Lippis Report 207: The Killer SDN Applications: Network Virtualization and Visualization

nicklippis.jpgAt the last Open Networking User Group (ONUG) meeting in Boston organized with partner Fidelity Investments, it became very clear that there are two killer SDN applications: network virtualization and visualization. Some argue that network virtualization used for VM-VM networking is not an SDN technology, but I beg to differ. Sure, there are closed and open approaches to network virtualization, but over the next business cycle, the integration of OpenStack and OpenFlow will make it clear that network virtualization is an SDN application, especially as it’s extended to physical networks. The second killer app is network visualization—that is, the ability to monitor network traffic and tweak application performance.   At ONUG Rich Groves, Principal Architect at Microsoft presented his SDN based approach to network visualization he designed with Big Switch Networks, cPacket, IBM, Arista and other suppliers that everyone is now using.  Why is network visualization an SDN killer app? Because it uses SDN technology, and most importantly, lowers the capital cost significantly from existing network visualization approaches while also delivering an entirely new level of self-server flexibility. Companies, such as Big Switch Networks, Gigamon, Arista, Cisco, NetScout, Ixia/Anue, cPacket and others, are now positioning their network visualization offers within an SDN context and for good reason. In this Lippis Report Research Note, I focus on network visualization as an SDN killer app.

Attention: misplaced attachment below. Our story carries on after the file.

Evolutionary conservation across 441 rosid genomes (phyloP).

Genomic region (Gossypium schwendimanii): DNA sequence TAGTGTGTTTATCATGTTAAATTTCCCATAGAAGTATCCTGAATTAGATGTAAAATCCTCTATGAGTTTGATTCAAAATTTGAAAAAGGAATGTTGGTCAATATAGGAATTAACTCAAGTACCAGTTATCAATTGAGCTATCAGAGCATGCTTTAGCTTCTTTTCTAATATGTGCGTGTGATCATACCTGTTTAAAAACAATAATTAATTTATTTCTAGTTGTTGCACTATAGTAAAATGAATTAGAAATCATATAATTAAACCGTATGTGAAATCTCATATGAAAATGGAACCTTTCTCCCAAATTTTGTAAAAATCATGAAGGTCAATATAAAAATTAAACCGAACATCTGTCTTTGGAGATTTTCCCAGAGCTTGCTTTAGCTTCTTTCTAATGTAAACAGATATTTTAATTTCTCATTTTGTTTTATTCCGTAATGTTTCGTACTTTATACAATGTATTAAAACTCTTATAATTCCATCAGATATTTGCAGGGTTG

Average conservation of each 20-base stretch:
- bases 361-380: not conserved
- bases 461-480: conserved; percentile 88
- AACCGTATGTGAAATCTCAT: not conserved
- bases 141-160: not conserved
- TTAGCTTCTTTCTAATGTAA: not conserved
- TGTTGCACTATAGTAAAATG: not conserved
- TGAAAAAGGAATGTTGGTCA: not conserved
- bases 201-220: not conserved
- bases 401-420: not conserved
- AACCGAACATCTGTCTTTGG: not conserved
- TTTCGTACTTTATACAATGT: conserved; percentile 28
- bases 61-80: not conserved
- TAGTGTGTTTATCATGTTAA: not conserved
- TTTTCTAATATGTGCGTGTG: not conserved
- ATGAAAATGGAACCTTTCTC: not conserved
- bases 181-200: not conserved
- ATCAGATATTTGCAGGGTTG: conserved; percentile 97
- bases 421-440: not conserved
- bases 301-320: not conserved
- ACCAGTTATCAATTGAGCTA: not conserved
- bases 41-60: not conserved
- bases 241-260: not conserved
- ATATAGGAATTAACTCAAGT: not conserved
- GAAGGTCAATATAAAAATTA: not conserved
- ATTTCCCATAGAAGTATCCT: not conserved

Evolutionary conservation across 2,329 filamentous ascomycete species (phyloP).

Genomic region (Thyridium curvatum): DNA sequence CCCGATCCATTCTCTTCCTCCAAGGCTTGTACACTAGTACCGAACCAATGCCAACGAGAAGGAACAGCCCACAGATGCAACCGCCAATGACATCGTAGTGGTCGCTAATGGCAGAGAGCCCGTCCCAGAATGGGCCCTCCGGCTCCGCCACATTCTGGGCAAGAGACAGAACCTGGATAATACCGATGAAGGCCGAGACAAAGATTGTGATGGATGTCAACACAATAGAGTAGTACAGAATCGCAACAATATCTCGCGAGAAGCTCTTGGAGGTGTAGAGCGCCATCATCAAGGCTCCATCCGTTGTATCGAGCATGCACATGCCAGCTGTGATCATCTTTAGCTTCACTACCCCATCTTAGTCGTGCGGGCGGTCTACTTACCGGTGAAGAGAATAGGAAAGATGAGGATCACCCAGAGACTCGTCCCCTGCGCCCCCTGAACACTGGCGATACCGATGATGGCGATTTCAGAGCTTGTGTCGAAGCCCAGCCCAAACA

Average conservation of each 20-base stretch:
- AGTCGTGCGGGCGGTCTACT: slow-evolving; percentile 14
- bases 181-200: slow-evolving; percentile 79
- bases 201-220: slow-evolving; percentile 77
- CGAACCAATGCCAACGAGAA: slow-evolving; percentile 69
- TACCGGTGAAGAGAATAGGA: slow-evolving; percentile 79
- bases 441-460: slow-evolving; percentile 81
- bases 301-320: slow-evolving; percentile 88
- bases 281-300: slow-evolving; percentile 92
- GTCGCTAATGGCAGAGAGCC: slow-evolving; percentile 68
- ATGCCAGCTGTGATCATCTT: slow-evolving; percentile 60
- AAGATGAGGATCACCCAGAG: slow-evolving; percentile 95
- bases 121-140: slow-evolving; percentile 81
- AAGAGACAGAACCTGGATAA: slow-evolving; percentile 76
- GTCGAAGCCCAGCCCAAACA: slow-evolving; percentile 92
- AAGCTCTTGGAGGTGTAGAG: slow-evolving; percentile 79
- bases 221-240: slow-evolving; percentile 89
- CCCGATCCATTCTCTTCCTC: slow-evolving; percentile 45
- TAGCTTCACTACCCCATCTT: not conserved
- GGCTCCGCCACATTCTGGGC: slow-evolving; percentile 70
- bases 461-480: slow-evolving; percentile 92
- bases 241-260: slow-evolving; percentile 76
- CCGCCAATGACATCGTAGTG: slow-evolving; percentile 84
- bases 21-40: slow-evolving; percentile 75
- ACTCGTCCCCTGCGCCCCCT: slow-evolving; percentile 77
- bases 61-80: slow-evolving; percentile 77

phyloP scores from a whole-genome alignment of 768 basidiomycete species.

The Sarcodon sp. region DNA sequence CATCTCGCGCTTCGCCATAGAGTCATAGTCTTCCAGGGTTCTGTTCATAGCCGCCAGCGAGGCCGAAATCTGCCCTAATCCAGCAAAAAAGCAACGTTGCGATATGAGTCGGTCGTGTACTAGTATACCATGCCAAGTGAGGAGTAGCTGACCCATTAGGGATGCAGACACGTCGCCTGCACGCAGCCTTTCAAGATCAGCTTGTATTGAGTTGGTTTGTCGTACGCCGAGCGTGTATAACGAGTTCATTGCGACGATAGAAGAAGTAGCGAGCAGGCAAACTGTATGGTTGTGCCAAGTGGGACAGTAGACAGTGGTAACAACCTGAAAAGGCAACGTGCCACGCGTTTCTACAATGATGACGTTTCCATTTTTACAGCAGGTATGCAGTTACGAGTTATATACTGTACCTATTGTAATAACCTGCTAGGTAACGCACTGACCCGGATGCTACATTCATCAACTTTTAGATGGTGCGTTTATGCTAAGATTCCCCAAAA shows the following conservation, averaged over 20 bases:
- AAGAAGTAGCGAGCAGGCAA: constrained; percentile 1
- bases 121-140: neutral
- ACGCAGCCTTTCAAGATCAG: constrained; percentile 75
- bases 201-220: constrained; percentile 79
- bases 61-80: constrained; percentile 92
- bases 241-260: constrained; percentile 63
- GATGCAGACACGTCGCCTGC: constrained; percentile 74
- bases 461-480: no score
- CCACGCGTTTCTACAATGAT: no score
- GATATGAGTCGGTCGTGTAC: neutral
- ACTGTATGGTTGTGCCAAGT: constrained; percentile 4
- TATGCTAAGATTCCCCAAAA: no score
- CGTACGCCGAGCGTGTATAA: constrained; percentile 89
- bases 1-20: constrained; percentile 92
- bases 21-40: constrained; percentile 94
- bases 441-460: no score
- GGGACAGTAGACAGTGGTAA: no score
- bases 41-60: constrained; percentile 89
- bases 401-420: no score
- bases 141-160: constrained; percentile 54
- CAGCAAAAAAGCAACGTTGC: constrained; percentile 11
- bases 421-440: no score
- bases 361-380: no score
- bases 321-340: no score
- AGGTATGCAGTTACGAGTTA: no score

Mike Hatfield, President and co-founder of Cyan on Open Networking at ONUG

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The network visualization market has been on a tear over the past four years as IT business leaders seek to monitor and optimize application performance by gaining visibility into the networks they flow over. The first network visualization generation of products tapped into networks, either via mirror ports or port mirroring called Switched Port Analyzer or SPAN. These taps allowed access to traffic for monitoring, collection and traffic steering toward analytic engines, such as network intrusion detection systems, VoIP recording, traffic analytics, packet sniffers, Big Data analytics, etc. The devices that collected traffic provided processing functions, such as terminating mirror ports, filtering, de-duplication of packets, load balancing, etc.

Jeff Gray CEO of Glue Networks on Open Networking at ONUG

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But as the need to know what’s flowing inside networks grew, the ability to tap and access traffic became limited with the number of available SPAN ports. Network visualization vendors offered 1 and 10GbE packet brokers that sit in the line of traffic to capture flows, but this is expensive. Enter Software-Defined Networking or Software-Defined Monitoring.

A new model has emerged, where SDN lowers capital cost, allows traffic to be captured broadly without consuming switch ports, takes monitoring packet brokers out of the line of traffic, speeds the flow of data to troubleshooters and enables business groups self service to data.